Wuthering Heights Wednesday is a read-a-long hosted by Fizzy Thoughts.
This week, we’ve read up until the end of chapter 34 … aka the end of the book.
Just like the rest of the book, this just really didn’t do it for me. Catherine II actually started to be a little likeable again, but that was about it. Heathcliff just got … weird. I rather liked how the three of them (Catherine I, Edgar, and Heathcliff) ended up buried with each other and how it scandalized the town, though. It’s kind of fun to think of them haunting the moors. But other than that, the ending just seemed contrived and strung together without any continuity with the rest of the book.
And now, for the official review …
Title: Wuthering Heights
Author: Emily Bronte
Publication Year: 2006
Source: Purchased from Chapters.ca
From the cover:
There are few more convincing, less sentimental accounts of passionate love than Wuthering Heights. This is the story of the savage, tormented foundling Heathcliff, who falls wildly in love with Catherine Earnshaw, the daughter of his benefactor, and of the violence and misery that result from their thwarted longing for each other. A book of immense power and strength, it is filled with the raw beauty of the moors and an uncanny understanding of the terrible truths about men and women. It is an understanding made even more extraordinary by the fact that it came from the heart of a frail, inexperienced girl who lived out her lonely life in the wildness of the moors. Emily Bronte died a year after this great novel was published.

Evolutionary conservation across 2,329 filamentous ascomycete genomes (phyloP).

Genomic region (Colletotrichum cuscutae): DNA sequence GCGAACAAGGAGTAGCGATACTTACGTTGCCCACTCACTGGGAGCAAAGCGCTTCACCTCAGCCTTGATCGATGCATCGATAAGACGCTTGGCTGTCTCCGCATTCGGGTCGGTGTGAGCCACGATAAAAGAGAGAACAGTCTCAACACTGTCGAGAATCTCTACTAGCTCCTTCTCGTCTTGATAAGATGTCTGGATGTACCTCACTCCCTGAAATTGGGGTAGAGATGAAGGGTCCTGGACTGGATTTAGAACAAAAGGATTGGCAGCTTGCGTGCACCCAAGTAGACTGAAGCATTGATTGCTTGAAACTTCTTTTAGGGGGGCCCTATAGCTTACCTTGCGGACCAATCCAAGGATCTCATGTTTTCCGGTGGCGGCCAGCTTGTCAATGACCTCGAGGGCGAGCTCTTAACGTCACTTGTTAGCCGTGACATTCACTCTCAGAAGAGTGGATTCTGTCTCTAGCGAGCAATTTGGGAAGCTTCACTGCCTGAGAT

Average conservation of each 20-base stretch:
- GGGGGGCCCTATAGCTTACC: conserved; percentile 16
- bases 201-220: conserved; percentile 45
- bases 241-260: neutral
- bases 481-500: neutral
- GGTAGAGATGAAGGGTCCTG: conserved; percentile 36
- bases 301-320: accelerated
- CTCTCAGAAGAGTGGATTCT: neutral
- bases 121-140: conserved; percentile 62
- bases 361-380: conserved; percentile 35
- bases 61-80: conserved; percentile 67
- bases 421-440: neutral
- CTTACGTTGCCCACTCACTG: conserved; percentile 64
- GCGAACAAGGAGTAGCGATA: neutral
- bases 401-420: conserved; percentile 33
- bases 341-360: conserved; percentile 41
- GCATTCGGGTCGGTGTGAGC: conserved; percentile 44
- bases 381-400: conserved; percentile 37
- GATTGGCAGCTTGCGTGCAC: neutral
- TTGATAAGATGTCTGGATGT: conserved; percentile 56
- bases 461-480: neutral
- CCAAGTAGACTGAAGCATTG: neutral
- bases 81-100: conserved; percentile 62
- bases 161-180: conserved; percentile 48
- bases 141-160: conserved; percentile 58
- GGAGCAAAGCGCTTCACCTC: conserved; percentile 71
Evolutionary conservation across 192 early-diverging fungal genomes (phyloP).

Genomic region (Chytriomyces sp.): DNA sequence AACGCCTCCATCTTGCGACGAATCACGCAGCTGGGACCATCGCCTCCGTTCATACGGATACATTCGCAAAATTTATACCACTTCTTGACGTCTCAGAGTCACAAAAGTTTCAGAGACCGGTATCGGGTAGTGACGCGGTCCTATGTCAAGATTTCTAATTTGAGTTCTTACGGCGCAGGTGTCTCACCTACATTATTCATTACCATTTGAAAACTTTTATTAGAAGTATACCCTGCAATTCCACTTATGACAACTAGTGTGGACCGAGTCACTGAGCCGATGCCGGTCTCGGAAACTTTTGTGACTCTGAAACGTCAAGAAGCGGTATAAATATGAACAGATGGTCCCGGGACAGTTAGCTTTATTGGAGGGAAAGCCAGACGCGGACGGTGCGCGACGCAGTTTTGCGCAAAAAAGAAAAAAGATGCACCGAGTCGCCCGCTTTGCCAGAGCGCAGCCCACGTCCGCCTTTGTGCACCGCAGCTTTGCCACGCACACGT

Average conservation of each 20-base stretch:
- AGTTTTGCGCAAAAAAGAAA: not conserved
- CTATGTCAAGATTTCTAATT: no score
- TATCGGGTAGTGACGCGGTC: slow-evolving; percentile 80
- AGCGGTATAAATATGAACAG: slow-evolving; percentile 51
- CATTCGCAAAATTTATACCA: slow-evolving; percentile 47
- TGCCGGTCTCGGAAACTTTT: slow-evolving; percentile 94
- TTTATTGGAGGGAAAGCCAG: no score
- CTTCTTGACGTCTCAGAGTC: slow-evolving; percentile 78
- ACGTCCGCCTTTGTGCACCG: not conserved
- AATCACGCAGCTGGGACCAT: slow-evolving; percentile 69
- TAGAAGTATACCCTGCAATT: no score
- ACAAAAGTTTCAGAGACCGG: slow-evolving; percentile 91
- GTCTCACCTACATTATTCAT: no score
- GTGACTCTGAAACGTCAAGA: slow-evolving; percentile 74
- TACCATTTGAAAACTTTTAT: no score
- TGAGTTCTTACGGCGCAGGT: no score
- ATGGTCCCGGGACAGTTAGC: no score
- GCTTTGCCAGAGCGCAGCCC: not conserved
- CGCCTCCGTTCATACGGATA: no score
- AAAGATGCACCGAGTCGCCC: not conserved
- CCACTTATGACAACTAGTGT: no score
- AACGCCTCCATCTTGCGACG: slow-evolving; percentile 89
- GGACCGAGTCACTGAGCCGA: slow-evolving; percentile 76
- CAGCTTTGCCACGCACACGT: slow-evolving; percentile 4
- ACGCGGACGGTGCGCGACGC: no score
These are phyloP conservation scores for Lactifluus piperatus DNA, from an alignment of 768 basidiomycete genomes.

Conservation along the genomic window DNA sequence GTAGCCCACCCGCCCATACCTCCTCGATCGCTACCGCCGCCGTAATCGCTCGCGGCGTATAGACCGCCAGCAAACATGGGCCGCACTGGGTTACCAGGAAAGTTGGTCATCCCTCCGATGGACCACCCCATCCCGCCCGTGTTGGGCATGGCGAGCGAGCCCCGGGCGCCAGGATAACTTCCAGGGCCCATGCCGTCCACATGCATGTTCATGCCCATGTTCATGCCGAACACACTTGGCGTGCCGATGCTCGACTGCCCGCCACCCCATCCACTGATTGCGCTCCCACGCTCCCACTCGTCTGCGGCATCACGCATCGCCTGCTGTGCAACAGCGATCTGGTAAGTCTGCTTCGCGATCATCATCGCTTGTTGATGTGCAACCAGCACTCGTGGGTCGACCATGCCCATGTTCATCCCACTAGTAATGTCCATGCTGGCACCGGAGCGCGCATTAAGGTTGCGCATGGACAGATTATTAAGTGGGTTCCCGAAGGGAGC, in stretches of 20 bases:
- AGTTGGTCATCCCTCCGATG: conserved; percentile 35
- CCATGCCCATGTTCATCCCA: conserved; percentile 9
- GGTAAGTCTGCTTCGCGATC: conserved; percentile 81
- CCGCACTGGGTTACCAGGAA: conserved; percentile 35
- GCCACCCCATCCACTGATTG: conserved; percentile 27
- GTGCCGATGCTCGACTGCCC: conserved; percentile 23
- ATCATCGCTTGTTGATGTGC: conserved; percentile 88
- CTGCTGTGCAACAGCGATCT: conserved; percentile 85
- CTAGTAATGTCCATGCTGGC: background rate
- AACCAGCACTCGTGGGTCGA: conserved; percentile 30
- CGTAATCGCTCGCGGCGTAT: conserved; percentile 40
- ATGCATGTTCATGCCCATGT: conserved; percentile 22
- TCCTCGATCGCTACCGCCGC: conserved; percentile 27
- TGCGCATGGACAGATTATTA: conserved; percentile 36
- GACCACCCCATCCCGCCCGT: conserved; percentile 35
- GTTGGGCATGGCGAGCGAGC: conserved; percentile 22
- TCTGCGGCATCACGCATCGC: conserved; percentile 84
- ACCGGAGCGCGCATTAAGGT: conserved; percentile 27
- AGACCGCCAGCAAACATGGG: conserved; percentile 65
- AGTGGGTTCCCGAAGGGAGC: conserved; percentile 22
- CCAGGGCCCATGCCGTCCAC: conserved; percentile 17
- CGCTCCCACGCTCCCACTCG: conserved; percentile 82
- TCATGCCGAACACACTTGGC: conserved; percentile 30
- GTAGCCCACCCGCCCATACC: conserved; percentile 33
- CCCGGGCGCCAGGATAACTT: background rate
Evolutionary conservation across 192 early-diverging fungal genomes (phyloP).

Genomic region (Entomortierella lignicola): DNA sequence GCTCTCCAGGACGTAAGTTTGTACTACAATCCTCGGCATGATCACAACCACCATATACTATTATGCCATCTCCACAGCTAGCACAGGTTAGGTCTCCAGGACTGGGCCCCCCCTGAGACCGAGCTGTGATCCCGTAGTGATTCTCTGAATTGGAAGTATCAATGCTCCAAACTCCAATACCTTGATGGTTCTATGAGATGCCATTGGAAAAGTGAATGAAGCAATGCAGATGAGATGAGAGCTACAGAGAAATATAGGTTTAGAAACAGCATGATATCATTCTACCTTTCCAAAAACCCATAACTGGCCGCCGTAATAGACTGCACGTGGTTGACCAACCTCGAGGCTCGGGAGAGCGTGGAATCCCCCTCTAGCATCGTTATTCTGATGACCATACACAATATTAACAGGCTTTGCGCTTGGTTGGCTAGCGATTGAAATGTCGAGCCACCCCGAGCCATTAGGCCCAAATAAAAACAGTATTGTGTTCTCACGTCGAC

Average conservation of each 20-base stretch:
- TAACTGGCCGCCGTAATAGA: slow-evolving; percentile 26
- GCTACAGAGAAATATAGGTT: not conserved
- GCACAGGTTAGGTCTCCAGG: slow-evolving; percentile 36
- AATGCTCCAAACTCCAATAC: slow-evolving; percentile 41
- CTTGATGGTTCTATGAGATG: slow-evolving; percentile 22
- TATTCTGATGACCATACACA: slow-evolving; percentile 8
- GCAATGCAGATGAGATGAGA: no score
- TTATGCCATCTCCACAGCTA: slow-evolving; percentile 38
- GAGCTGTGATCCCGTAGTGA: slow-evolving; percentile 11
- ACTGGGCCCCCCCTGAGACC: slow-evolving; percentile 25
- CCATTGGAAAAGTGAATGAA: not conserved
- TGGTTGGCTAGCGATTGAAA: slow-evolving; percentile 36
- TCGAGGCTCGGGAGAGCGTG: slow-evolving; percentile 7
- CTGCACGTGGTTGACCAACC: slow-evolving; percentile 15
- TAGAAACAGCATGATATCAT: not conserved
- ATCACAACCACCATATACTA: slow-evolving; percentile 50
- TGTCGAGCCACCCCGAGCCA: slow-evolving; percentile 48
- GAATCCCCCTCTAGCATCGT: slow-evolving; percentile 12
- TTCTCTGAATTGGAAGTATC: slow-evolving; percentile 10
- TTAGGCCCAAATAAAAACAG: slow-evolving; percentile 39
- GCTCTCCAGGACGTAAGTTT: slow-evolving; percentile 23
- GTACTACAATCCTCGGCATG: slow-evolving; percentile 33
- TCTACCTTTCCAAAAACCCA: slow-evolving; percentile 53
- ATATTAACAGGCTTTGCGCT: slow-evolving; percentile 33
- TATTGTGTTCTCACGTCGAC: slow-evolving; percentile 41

In case you weren’t following along before, this is the last in a series of posts about Wuthering Heights. You can read my earlier thoughts on the book as I was reading along at the posts for Wuthering Heights Wednesday take one, two, three, four, and five.
Basically, I didn’t like this book almost at all. None of the characters were even nice, never mind sympathetic, and everything just seemed overly contrived most of the time. I can sort of see why it’s considered a classic in terms of its portrayal of the absolute lows that people will go in response to being denied the object of their affections, but just … wow. This is definitely not a book that I could see myself wanting to re-read, nor to recommend to anyone who wants to read something that isn’t depressing.
I’m vaguely amused, though, by the thought of the multitudes of teenagers (and adults!) who will end up reading this book expecting it to be a “great love story” because of it being billed as Bella and Edward’s favourite book. <grin>